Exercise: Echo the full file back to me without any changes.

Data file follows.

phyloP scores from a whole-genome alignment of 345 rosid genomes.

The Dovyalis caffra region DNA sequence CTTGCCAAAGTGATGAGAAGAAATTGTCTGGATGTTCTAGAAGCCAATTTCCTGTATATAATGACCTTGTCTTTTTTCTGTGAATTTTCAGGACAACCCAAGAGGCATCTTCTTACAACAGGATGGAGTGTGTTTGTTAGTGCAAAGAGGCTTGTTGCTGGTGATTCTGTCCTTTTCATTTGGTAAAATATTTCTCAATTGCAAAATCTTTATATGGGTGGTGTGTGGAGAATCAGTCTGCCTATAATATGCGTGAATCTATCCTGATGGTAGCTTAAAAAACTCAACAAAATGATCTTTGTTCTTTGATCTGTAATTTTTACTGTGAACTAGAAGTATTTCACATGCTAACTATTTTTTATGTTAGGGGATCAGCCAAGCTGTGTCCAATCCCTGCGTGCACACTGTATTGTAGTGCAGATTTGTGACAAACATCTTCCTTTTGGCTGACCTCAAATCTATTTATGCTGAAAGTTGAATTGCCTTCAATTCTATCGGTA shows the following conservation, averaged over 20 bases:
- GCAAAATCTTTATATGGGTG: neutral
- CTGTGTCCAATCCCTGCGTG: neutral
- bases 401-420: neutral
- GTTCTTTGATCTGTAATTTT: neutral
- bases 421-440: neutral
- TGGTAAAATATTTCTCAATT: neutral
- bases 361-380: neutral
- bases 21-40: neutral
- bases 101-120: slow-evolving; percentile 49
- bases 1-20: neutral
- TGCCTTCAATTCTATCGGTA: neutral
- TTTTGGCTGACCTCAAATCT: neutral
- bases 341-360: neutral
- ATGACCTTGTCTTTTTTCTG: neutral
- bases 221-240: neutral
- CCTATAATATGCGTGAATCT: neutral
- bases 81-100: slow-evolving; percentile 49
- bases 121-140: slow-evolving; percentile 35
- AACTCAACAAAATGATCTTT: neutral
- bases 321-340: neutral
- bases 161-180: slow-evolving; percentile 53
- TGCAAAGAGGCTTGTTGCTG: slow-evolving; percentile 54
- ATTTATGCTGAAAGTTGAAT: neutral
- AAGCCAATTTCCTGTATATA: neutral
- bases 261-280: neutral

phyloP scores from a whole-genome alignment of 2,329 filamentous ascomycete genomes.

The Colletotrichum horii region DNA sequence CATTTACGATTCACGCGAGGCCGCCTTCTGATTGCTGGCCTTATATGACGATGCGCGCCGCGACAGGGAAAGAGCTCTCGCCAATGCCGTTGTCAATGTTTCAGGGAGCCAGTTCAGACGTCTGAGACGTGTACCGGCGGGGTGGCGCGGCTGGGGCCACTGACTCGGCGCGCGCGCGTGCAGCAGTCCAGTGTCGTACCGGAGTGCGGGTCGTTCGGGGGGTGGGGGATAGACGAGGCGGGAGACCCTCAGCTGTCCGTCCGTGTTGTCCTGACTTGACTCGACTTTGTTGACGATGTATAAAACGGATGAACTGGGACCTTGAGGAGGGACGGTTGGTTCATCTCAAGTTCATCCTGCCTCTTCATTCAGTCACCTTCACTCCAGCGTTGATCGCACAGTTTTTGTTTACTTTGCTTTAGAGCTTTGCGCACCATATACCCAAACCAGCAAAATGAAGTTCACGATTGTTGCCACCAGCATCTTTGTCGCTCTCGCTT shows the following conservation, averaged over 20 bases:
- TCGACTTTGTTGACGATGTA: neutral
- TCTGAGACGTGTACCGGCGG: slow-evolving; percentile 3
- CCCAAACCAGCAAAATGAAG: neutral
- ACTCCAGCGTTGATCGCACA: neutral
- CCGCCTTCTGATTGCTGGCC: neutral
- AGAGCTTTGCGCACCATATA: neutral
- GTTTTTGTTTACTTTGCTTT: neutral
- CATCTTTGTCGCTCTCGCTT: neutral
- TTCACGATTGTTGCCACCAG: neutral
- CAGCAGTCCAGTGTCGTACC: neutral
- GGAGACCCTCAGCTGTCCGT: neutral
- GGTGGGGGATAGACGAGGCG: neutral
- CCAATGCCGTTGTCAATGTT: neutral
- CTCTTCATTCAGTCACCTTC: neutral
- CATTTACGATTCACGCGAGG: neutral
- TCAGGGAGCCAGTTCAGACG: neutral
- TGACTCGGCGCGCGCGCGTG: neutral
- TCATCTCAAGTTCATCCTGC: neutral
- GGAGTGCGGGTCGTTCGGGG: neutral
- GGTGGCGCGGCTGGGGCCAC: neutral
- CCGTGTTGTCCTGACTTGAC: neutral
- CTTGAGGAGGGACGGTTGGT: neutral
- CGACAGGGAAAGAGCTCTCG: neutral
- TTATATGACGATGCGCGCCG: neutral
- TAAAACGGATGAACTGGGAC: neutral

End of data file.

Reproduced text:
phyloP scores from a whole-genome alignment of 345 rosid genomes.

The Dovyalis caffra region DNA sequence CTTGCCAAAGTGATGAGAAGAAATTGTCTGGATGTTCTAGAAGCCAATTTCCTGTATATAATGACCTTGTCTTTTTTCTGTGAATTTTCAGGACAACCCAAGAGGCATCTTCTTACAACAGGATGGAGTGTGTTTGTTAGTGCAAAGAGGCTTGTTGCTGGTGATTCTGTCCTTTTCATTTGGTAAAATATTTCTCAATTGCAAAATCTTTATATGGGTGGTGTGTGGAGAATCAGTCTGCCTATAATATGCGTGAATCTATCCTGATGGTAGCTTAAAAAACTCAACAAAATGATCTTTGTTCTTTGATCTGTAATTTTTACTGTGAACTAGAAGTATTTCACATGCTAACTATTTTTTATGTTAGGGGATCAGCCAAGCTGTGTCCAATCCCTGCGTGCACACTGTATTGTAGTGCAGATTTGTGACAAACATCTTCCTTTTGGCTGACCTCAAATCTATTTATGCTGAAAGTTGAATTGCCTTCAATTCTATCGGTA shows the following conservation, averaged over 20 bases:
- GCAAAATCTTTATATGGGTG: neutral
- CTGTGTCCAATCCCTGCGTG: neutral
- bases 401-420: neutral
- GTTCTTTGATCTGTAATTTT: neutral
- bases 421-440: neutral
- TGGTAAAATATTTCTCAATT: neutral
- bases 361-380: neutral
- bases 21-40: neutral
- bases 101-120: slow-evolving; percentile 49
- bases 1-20: neutral
- TGCCTTCAATTCTATCGGTA: neutral
- TTTTGGCTGACCTCAAATCT: neutral
- bases 341-360: neutral
- ATGACCTTGTCTTTTTTCTG: neutral
- bases 221-240: neutral
- CCTATAATATGCGTGAATCT: neutral
- bases 81-100: slow-evolving; percentile 49
- bases 121-140: slow-evolving; percentile 35
- AACTCAACAAAATGATCTTT: neutral
- bases 321-340: neutral
- bases 161-180: slow-evolving; percentile 53
- TGCAAAGAGGCTTGTTGCTG: slow-evolving; percentile 54
- ATTTATGCTGAAAGTTGAAT: neutral
- AAGCCAATTTCCTGTATATA: neutral
- bases 261-280: neutral

phyloP scores from a whole-genome alignment of 2,329 filamentous ascomycete genomes.

The Colletotrichum horii region DNA sequence CATTTACGATTCACGCGAGGCCGCCTTCTGATTGCTGGCCTTATATGACGATGCGCGCCGCGACAGGGAAAGAGCTCTCGCCAATGCCGTTGTCAATGTTTCAGGGAGCCAGTTCAGACGTCTGAGACGTGTACCGGCGGGGTGGCGCGGCTGGGGCCACTGACTCGGCGCGCGCGCGTGCAGCAGTCCAGTGTCGTACCGGAGTGCGGGTCGTTCGGGGGGTGGGGGATAGACGAGGCGGGAGACCCTCAGCTGTCCGTCCGTGTTGTCCTGACTTGACTCGACTTTGTTGACGATGTATAAAACGGATGAACTGGGACCTTGAGGAGGGACGGTTGGTTCATCTCAAGTTCATCCTGCCTCTTCATTCAGTCACCTTCACTCCAGCGTTGATCGCACAGTTTTTGTTTACTTTGCTTTAGAGCTTTGCGCACCATATACCCAAACCAGCAAAATGAAGTTCACGATTGTTGCCACCAGCATCTTTGTCGCTCTCGCTT shows the following conservation, averaged over 20 bases:
- TCGACTTTGTTGACGATGTA: neutral
- TCTGAGACGTGTACCGGCGG: slow-evolving; percentile 3
- CCCAAACCAGCAAAATGAAG: neutral
- ACTCCAGCGTTGATCGCACA: neutral
- CCGCCTTCTGATTGCTGGCC: neutral
- AGAGCTTTGCGCACCATATA: neutral
- GTTTTTGTTTACTTTGCTTT: neutral
- CATCTTTGTCGCTCTCGCTT: neutral
- TTCACGATTGTTGCCACCAG: neutral
- CAGCAGTCCAGTGTCGTACC: neutral
- GGAGACCCTCAGCTGTCCGT: neutral
- GGTGGGGGATAGACGAGGCG: neutral
- CCAATGCCGTTGTCAATGTT: neutral
- CTCTTCATTCAGTCACCTTC: neutral
- CATTTACGATTCACGCGAGG: neutral
- TCAGGGAGCCAGTTCAGACG: neutral
- TGACTCGGCGCGCGCGCGTG: neutral
- TCATCTCAAGTTCATCCTGC: neutral
- GGAGTGCGGGTCGTTCGGGG: neutral
- GGTGGCGCGGCTGGGGCCAC: neutral
- CCGTGTTGTCCTGACTTGAC: neutral
- CTTGAGGAGGGACGGTTGGT: neutral
- CGACAGGGAAAGAGCTCTCG: neutral
- TTATATGACGATGCGCGCCG: neutral
- TAAAACGGATGAACTGGGAC: neutral